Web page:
Director: Matthew Heineman
I can’t imagine this film will be seen by many people unaware of Marie Colvin’s story – (spoiler alert) sometimes described as a “rock star” reporter she was a prominent writer for the Sunday Times until her murder by the Assad regime in 2012.
The New Yorker recently described Colvin as someone with “a chronic willingness to throw herself into danger”; all the more remarkable given the PTSD she suffered as a consequence. It’s a gritty at times visceral film depicting war with an immediacy that startles possibly because Colvin’s only weapon were her words. Her interest was in the people, not who lost and who won.
Although very much a film about war, it sidesteps glamourising it. There are many harrowing scenes – starving children, mass graves, – but Director Matthew Heineman keeps Colvin’s character, and the way she deals with devastation it wrecks on the civilians the focal point, rather than the gunfire and explosions.
Scenes in war zones dominate the film, but it’s balanced by seeing Colvin away from the battle front – a technophobe who has contempt for her paper’s management and but accepts the accolades and awards, drinking to block out the things she’s seen. Rosmund Pike is utterly convincing, not just sounding and looking just like her but bringing alive Colvin’s fierce and uncompromising attitude, but able to show the often drunk and damaged woman underneath.
The negatives? One mild one in that there’s a limited amount of space given over to the other characters and her relationship with them. Jamie Dorman is very understated (and dignified) as photographer Paul Conroy – in real life, already notorious for his warzone work when they first met. Stanley Tucci’s considerable talents are barely troubled playing a fictional love interest. It provides a rather cringeworthy nude scene that instead of illustrating Colvin’s femininity slaps you full frontally around the face with it. Tom Hollander fares better as the man with the impossible task of trying to manage her – it would have been good to have seen more of the dynamic between them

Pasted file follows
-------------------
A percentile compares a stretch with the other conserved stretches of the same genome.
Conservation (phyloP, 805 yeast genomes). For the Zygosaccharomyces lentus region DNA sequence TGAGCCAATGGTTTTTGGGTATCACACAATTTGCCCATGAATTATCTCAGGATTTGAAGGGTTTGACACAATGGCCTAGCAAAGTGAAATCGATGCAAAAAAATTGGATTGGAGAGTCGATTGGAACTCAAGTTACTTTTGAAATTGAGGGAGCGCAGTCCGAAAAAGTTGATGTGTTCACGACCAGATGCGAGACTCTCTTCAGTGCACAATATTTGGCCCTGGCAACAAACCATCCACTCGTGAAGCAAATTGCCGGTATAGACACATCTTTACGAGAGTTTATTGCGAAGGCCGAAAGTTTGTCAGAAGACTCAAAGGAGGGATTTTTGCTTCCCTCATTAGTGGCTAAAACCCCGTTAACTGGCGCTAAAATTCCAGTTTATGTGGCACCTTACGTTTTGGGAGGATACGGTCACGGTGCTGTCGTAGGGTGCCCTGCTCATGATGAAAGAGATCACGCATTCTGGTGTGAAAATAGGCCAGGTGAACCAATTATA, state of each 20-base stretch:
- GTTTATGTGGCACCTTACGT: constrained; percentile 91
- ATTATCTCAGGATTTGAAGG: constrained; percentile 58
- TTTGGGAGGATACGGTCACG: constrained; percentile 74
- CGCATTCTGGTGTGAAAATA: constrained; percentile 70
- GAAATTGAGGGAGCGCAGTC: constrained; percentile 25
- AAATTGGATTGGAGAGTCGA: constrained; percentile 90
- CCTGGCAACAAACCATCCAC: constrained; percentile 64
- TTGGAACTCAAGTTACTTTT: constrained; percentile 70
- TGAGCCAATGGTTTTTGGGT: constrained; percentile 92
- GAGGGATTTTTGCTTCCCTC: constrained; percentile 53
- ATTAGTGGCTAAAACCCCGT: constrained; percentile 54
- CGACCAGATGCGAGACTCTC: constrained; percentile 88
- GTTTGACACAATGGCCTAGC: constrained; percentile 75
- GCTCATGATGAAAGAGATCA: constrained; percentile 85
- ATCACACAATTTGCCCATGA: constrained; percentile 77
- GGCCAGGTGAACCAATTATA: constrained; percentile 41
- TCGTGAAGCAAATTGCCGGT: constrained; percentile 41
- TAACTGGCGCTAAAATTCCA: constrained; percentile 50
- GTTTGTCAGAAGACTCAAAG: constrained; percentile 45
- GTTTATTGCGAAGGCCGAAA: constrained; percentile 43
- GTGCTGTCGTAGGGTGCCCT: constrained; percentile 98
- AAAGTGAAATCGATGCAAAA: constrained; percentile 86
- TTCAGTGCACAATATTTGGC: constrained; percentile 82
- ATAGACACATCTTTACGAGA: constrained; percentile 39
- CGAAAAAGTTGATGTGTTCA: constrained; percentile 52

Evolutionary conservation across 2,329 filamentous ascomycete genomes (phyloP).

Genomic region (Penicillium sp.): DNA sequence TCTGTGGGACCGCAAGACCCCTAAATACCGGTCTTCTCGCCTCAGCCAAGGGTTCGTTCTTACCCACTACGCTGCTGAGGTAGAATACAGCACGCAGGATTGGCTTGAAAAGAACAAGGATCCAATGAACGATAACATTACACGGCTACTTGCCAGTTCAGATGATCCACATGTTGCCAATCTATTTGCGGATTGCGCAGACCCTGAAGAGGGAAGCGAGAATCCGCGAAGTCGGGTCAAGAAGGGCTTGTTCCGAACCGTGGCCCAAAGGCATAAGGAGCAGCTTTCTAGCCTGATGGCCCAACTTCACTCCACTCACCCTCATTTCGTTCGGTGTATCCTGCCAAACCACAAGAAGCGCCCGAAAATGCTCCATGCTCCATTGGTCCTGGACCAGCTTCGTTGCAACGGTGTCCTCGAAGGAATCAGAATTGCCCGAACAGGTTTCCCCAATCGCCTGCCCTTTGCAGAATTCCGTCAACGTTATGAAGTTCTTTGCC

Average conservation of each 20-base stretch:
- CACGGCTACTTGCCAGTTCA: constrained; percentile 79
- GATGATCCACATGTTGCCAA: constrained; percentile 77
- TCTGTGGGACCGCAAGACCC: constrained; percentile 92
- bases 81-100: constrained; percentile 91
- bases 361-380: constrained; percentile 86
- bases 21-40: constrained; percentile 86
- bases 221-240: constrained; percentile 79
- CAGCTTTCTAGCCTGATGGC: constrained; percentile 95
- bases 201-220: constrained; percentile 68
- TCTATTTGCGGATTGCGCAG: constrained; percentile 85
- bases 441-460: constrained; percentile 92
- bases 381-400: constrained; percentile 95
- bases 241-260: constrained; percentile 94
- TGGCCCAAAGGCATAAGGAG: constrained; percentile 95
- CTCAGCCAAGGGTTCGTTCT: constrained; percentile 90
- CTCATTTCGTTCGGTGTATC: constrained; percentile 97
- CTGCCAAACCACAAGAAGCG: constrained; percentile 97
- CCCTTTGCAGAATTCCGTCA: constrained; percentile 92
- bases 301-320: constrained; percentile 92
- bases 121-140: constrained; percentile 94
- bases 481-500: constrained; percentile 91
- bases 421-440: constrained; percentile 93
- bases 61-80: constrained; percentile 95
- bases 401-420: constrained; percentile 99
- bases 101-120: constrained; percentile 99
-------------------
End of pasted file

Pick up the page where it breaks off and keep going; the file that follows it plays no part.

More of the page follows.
The film needs to be seen in context. The Committee to Protect Journalists reports that 34 journalists were murdered in 2018 and 251 jailed; Colvin was one of 37 deliberately killed in 2012. As Jamal Khashoggi’s name becomes a memory films like this provide an important reminder of the value of a free press and contempt that those who decry it should be held in.
Might appeal to people who enjoyed:
Welcome to Sarajevo